Quito to Tokyo – Four flights, only one missed

The musical maestros on the terrace in Quito
Sunset over Quito from the hostel roof terrace

We are currently sitting on the Hikari Super Express Shinkansen train from Tokyo to Kyoto which will cover a few hundred miles, stop 5 or 6 times all in just over a couple of hours.

This mode of transport is right up Jen’s street after the 36 hour trip from hell which took us from Quito to Tokyo via Bogota, Mexico City and Tijuana and included us missing one of our connections.

Leaving the hostel a 4.30am wasn’t exactly easy but we’ve done a few early starts already so we sucked it up, feasted on pancakes at Johnny Rockets at Quito airport and all was well. The brief two hour flight to Bogota was a little bumpy. The plane lurched a good few times and even had the stewardesses looking a bit panicky. That may have been because somebody spilt their coke all over the place, from the ceiling down.

We eventually landed and set off for the international transfers place, all good so far. We sat and waited for our plane to board. With ten minutes to take off there was no sign of the boarding, the big screens had no information, we didn’t hear anything over the tannoy so we wandered over to see what was going on. Turns out we had missed the plane. Brilliant. It must have been the only plane to take off on time in South America this year.

There followed some not very happy words from me in garbled Spanish trying to explain to the two stewardesses who had been allocated to sort out our situation just how important that flight was. Tweedle Dee and Tweedle Dum were not that helpful but did smile a lot and walk very slowly. Neither seemed to have a clue what to do so we set off back through the airport to buy a new ticket and find our luggage. Considerably poorer we were at least going to make our connection in Mexico City and there were a few positives: new stamps in our passport (Columbia), we had broken up the 10 hour waiting time and we ate some excellent rotisserie chicken at Bogota airport.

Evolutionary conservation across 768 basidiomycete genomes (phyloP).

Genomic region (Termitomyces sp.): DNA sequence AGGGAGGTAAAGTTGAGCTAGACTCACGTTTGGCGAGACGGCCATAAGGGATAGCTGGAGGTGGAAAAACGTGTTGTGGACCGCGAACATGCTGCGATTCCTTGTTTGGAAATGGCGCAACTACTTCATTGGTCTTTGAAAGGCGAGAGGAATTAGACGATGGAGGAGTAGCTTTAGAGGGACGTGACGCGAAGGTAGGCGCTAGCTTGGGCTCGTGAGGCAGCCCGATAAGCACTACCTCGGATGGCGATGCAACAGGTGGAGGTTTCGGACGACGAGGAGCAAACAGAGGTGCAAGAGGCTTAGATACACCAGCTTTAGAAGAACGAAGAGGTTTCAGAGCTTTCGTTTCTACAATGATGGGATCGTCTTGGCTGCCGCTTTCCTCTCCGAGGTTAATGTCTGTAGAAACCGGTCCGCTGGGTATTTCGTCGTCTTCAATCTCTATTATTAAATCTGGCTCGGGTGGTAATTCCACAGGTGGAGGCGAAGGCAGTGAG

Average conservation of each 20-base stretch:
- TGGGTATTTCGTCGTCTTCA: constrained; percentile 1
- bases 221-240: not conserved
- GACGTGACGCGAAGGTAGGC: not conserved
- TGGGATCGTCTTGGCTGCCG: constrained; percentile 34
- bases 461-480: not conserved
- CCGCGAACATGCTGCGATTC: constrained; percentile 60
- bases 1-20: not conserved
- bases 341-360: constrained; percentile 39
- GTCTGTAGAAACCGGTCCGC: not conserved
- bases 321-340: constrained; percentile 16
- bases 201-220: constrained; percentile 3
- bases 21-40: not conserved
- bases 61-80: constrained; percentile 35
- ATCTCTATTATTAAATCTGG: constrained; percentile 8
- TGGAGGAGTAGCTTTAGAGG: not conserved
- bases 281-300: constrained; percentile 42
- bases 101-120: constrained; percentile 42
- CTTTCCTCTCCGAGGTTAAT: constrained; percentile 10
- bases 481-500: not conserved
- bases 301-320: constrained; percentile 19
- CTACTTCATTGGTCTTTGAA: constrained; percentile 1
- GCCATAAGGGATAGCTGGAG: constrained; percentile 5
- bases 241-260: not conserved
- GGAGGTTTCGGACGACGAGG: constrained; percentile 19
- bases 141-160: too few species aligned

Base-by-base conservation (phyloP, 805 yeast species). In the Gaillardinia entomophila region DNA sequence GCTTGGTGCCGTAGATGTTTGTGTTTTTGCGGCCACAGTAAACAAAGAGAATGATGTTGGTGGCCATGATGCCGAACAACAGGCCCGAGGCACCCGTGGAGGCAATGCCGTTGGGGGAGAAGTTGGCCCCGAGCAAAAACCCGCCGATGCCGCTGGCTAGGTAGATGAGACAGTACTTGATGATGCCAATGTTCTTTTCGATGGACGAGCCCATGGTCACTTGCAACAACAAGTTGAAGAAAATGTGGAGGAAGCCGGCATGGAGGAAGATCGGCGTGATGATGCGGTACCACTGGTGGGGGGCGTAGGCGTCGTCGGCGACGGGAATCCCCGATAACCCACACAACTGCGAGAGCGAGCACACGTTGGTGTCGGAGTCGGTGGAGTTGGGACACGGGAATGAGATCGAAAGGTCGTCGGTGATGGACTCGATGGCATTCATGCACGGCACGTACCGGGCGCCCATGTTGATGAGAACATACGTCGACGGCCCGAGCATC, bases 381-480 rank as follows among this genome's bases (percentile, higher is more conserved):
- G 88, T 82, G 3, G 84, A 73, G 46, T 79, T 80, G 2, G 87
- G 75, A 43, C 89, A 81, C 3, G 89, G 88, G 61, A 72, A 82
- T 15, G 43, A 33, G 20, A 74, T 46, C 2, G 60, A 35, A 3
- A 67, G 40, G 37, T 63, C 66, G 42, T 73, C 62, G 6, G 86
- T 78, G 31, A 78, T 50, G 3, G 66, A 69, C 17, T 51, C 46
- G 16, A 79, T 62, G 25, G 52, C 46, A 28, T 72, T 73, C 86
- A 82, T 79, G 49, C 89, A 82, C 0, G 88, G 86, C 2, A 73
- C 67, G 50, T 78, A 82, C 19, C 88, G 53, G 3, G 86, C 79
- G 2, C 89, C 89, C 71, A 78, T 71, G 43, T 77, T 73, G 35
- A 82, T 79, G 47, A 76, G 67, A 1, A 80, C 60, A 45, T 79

The rest of the journey to Tokyo all went pretty smoothly if you excuse the fact that the AeroMexico plane we were to call our home for 18 hours had last seen improvement works in the 1970s. This was a seriously old plane. Before we got on board we were trying to work out what films we would like to watch but by the time we had sat on the plane and had a look around we were more concerned about whether the plane would make it there at all (and for the record, no, there were no films).

One positive I did manage to read the new Dennis Bergkamp book written by David Winner. It is exceptional and a great insight into one of the modern greats. Fingers crossed Bergkamp returns in a coaching role to Arsenal at some stage.

As a brief note on our two days in Tokyo so far – unbelievable, wish we had scheduled more than two days! A fuller blog post on Tokyo will follow!

The last appearance of the beard (at Senso-Ji Temple